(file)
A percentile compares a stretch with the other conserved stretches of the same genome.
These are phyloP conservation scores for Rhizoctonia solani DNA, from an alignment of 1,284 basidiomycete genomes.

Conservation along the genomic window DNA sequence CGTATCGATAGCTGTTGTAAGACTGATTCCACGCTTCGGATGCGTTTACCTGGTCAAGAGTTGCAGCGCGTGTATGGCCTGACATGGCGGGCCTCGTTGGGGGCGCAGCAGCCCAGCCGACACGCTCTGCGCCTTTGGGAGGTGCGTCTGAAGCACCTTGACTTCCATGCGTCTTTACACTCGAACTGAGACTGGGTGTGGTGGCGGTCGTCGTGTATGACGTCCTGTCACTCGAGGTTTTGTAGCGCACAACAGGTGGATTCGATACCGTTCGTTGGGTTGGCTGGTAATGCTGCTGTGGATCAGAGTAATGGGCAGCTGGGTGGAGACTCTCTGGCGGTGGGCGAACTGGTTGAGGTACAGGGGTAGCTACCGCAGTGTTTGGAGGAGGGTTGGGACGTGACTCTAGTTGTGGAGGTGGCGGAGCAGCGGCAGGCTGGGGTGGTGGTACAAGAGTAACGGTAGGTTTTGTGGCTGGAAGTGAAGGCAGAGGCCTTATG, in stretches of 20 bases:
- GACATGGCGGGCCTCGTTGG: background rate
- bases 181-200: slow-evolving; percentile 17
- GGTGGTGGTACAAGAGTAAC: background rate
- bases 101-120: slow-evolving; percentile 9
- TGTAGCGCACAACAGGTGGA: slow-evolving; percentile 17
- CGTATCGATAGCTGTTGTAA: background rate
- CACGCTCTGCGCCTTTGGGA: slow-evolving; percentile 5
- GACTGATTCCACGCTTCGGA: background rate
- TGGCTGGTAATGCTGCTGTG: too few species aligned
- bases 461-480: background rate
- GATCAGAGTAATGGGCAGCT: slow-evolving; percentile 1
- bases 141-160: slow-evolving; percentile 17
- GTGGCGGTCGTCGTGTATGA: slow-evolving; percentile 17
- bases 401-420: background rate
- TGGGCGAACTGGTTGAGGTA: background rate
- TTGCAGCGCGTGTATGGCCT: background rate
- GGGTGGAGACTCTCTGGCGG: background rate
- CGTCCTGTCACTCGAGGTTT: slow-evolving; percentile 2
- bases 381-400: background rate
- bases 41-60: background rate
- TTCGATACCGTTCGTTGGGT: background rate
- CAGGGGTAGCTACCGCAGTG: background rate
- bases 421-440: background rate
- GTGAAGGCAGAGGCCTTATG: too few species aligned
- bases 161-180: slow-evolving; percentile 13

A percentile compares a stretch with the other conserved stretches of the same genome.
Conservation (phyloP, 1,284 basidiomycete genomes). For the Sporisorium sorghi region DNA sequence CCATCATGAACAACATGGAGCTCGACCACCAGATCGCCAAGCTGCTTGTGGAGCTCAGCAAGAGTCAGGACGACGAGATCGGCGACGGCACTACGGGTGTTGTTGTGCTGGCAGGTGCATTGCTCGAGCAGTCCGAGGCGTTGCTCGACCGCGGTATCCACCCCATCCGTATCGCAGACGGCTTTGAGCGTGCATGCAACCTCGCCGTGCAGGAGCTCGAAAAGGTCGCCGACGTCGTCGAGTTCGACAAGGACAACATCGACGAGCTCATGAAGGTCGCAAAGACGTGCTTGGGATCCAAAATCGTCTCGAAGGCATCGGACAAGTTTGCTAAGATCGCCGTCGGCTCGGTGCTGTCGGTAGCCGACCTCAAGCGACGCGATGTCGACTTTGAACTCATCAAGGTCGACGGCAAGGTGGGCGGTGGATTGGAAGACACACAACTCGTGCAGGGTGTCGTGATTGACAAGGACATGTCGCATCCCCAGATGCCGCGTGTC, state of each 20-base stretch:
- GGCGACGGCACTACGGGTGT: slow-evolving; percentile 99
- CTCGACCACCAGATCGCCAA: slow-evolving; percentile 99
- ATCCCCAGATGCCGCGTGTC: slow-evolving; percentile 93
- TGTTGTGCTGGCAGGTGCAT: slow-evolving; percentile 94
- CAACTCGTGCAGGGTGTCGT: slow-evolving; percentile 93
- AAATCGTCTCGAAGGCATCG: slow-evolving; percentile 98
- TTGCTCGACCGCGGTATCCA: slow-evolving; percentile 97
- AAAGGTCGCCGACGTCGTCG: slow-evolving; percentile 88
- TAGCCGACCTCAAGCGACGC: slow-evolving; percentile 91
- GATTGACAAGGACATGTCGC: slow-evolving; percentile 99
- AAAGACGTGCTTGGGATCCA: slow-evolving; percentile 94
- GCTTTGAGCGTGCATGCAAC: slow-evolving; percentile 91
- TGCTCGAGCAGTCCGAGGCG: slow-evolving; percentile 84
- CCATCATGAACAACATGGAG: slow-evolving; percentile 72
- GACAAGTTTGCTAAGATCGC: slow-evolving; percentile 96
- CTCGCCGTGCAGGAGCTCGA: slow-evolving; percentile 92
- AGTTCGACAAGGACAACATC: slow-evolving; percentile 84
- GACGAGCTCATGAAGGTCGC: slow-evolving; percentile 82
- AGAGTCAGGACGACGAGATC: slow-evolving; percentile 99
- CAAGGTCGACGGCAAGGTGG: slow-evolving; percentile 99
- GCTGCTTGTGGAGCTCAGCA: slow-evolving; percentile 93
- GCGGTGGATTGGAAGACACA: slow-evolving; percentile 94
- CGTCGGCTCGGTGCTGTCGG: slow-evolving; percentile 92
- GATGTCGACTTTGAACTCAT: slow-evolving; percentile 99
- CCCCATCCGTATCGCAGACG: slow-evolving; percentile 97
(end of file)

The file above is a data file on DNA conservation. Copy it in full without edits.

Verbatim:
A percentile compares a stretch with the other conserved stretches of the same genome.
These are phyloP conservation scores for Rhizoctonia solani DNA, from an alignment of 1,284 basidiomycete genomes.

Conservation along the genomic window DNA sequence CGTATCGATAGCTGTTGTAAGACTGATTCCACGCTTCGGATGCGTTTACCTGGTCAAGAGTTGCAGCGCGTGTATGGCCTGACATGGCGGGCCTCGTTGGGGGCGCAGCAGCCCAGCCGACACGCTCTGCGCCTTTGGGAGGTGCGTCTGAAGCACCTTGACTTCCATGCGTCTTTACACTCGAACTGAGACTGGGTGTGGTGGCGGTCGTCGTGTATGACGTCCTGTCACTCGAGGTTTTGTAGCGCACAACAGGTGGATTCGATACCGTTCGTTGGGTTGGCTGGTAATGCTGCTGTGGATCAGAGTAATGGGCAGCTGGGTGGAGACTCTCTGGCGGTGGGCGAACTGGTTGAGGTACAGGGGTAGCTACCGCAGTGTTTGGAGGAGGGTTGGGACGTGACTCTAGTTGTGGAGGTGGCGGAGCAGCGGCAGGCTGGGGTGGTGGTACAAGAGTAACGGTAGGTTTTGTGGCTGGAAGTGAAGGCAGAGGCCTTATG, in stretches of 20 bases:
- GACATGGCGGGCCTCGTTGG: background rate
- bases 181-200: slow-evolving; percentile 17
- GGTGGTGGTACAAGAGTAAC: background rate
- bases 101-120: slow-evolving; percentile 9
- TGTAGCGCACAACAGGTGGA: slow-evolving; percentile 17
- CGTATCGATAGCTGTTGTAA: background rate
- CACGCTCTGCGCCTTTGGGA: slow-evolving; percentile 5
- GACTGATTCCACGCTTCGGA: background rate
- TGGCTGGTAATGCTGCTGTG: too few species aligned
- bases 461-480: background rate
- GATCAGAGTAATGGGCAGCT: slow-evolving; percentile 1
- bases 141-160: slow-evolving; percentile 17
- GTGGCGGTCGTCGTGTATGA: slow-evolving; percentile 17
- bases 401-420: background rate
- TGGGCGAACTGGTTGAGGTA: background rate
- TTGCAGCGCGTGTATGGCCT: background rate
- GGGTGGAGACTCTCTGGCGG: background rate
- CGTCCTGTCACTCGAGGTTT: slow-evolving; percentile 2
- bases 381-400: background rate
- bases 41-60: background rate
- TTCGATACCGTTCGTTGGGT: background rate
- CAGGGGTAGCTACCGCAGTG: background rate
- bases 421-440: background rate
- GTGAAGGCAGAGGCCTTATG: too few species aligned
- bases 161-180: slow-evolving; percentile 13

A percentile compares a stretch with the other conserved stretches of the same genome.
Conservation (phyloP, 1,284 basidiomycete genomes). For the Sporisorium sorghi region DNA sequence CCATCATGAACAACATGGAGCTCGACCACCAGATCGCCAAGCTGCTTGTGGAGCTCAGCAAGAGTCAGGACGACGAGATCGGCGACGGCACTACGGGTGTTGTTGTGCTGGCAGGTGCATTGCTCGAGCAGTCCGAGGCGTTGCTCGACCGCGGTATCCACCCCATCCGTATCGCAGACGGCTTTGAGCGTGCATGCAACCTCGCCGTGCAGGAGCTCGAAAAGGTCGCCGACGTCGTCGAGTTCGACAAGGACAACATCGACGAGCTCATGAAGGTCGCAAAGACGTGCTTGGGATCCAAAATCGTCTCGAAGGCATCGGACAAGTTTGCTAAGATCGCCGTCGGCTCGGTGCTGTCGGTAGCCGACCTCAAGCGACGCGATGTCGACTTTGAACTCATCAAGGTCGACGGCAAGGTGGGCGGTGGATTGGAAGACACACAACTCGTGCAGGGTGTCGTGATTGACAAGGACATGTCGCATCCCCAGATGCCGCGTGTC, state of each 20-base stretch:
- GGCGACGGCACTACGGGTGT: slow-evolving; percentile 99
- CTCGACCACCAGATCGCCAA: slow-evolving; percentile 99
- ATCCCCAGATGCCGCGTGTC: slow-evolving; percentile 93
- TGTTGTGCTGGCAGGTGCAT: slow-evolving; percentile 94
- CAACTCGTGCAGGGTGTCGT: slow-evolving; percentile 93
- AAATCGTCTCGAAGGCATCG: slow-evolving; percentile 98
- TTGCTCGACCGCGGTATCCA: slow-evolving; percentile 97
- AAAGGTCGCCGACGTCGTCG: slow-evolving; percentile 88
- TAGCCGACCTCAAGCGACGC: slow-evolving; percentile 91
- GATTGACAAGGACATGTCGC: slow-evolving; percentile 99
- AAAGACGTGCTTGGGATCCA: slow-evolving; percentile 94
- GCTTTGAGCGTGCATGCAAC: slow-evolving; percentile 91
- TGCTCGAGCAGTCCGAGGCG: slow-evolving; percentile 84
- CCATCATGAACAACATGGAG: slow-evolving; percentile 72
- GACAAGTTTGCTAAGATCGC: slow-evolving; percentile 96
- CTCGCCGTGCAGGAGCTCGA: slow-evolving; percentile 92
- AGTTCGACAAGGACAACATC: slow-evolving; percentile 84
- GACGAGCTCATGAAGGTCGC: slow-evolving; percentile 82
- AGAGTCAGGACGACGAGATC: slow-evolving; percentile 99
- CAAGGTCGACGGCAAGGTGG: slow-evolving; percentile 99
- GCTGCTTGTGGAGCTCAGCA: slow-evolving; percentile 93
- GCGGTGGATTGGAAGACACA: slow-evolving; percentile 94
- CGTCGGCTCGGTGCTGTCGG: slow-evolving; percentile 92
- GATGTCGACTTTGAACTCAT: slow-evolving; percentile 99
- CCCCATCCGTATCGCAGACG: slow-evolving; percentile 97